2. Divya Gokulnath
Divya Gokulnath is the co-founder of BYJU's, a leading online education platform in India. Her journey toward becoming a women's entrepreneur started out when she enrolled in BYJU's classes as a student. Divya completed her engineering education at RV college and was preparing for the GRE exams to study abroad. However, she became a teacher at BYJU's after transitioning from Today, BYJU's has an app on the Google Play Store, which has a user base of more than 42 million students across the country.
The company has been sponsored by several investors like Sofina, Aarin Capital, CPPIB, Qatar Investment Authority, etc.
Sugandha is one of the youngest female entrepreneurs in India. She is the founder of Docttocare, which is a leading online portal for booking clinical appointments by patients from non-metro cities. Her app also provides financial aid to patients who cannot afford surgical treatments, which is a bonus.
4. Hemalatha Annamalai
Hemalatha Annamalai runs a successful GR consulting firm, Uni Connect in Singapore. She moved back to India with her husband and kids to start Ampere Electric during 2008. She came across the conHer vision and received support from none other than Ratan Tata himself. Along with this Infosys co-founder, Kris Gopalakrishnan became another one of the major early investors in the company. Presently, the company has sold more than 20,000 vehicles with the capacity to manufacture 30,000 vehicles annually.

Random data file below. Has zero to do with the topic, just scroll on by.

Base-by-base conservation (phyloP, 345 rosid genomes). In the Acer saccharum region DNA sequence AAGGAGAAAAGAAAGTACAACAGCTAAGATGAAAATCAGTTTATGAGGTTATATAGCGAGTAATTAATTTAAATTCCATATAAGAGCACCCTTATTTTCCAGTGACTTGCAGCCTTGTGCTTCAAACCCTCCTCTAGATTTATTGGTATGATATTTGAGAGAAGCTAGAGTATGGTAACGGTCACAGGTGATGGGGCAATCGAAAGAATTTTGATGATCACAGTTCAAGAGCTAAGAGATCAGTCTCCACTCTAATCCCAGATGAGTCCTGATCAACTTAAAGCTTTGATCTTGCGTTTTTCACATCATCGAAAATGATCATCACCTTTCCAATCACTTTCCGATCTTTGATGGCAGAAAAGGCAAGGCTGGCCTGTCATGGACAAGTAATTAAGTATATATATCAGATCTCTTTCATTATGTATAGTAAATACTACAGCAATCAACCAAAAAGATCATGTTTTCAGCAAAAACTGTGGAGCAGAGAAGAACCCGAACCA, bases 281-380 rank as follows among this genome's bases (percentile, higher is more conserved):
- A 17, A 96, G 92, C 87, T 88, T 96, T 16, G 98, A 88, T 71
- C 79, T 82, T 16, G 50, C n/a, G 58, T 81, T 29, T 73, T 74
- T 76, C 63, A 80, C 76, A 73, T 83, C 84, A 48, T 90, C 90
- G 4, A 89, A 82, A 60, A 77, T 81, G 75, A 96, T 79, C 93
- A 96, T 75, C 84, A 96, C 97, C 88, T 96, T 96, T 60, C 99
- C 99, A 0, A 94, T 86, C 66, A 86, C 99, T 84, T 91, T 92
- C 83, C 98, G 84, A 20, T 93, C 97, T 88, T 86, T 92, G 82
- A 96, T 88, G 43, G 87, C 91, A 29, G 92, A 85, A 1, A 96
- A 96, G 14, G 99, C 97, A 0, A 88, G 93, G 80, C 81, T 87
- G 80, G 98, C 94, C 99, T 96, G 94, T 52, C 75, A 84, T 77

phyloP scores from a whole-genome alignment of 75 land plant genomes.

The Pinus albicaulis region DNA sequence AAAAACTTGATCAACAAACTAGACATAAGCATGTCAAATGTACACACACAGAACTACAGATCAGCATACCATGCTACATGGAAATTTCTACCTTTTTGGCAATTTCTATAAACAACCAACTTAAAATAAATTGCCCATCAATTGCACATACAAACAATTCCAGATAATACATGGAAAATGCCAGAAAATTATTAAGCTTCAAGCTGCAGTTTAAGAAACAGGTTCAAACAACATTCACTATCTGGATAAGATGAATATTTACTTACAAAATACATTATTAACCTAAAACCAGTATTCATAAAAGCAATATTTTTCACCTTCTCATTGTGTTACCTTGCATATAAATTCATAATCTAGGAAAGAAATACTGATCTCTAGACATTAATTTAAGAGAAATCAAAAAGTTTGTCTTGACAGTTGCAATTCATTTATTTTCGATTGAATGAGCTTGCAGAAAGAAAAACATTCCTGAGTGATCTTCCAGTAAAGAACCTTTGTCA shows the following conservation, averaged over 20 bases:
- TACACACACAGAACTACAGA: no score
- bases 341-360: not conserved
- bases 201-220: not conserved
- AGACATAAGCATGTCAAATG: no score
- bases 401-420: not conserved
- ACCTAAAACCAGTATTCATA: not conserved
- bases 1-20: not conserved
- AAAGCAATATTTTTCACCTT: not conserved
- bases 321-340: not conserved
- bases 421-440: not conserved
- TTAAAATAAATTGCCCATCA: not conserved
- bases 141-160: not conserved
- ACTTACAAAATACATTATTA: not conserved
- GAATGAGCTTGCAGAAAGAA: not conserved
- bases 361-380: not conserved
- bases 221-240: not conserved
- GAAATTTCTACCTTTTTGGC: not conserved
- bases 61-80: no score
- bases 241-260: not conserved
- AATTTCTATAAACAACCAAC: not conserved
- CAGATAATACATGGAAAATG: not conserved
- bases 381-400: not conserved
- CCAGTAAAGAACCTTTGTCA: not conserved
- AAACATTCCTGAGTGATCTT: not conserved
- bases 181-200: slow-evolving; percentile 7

5. Falguni Nayar
Falguni Nayar had launched Nykaa at the age of 49 after illustrious corporate career which is spanning over two decades. Growing in a business environment was encouraged through her father, Falguni Nayar has learned the ins and outs of business and networking since an early age.
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Now that you know the problems of female entrepreneurs in India, you know what it takes to run a business. The road to becoming successful is not easy, but the journey is well worth it.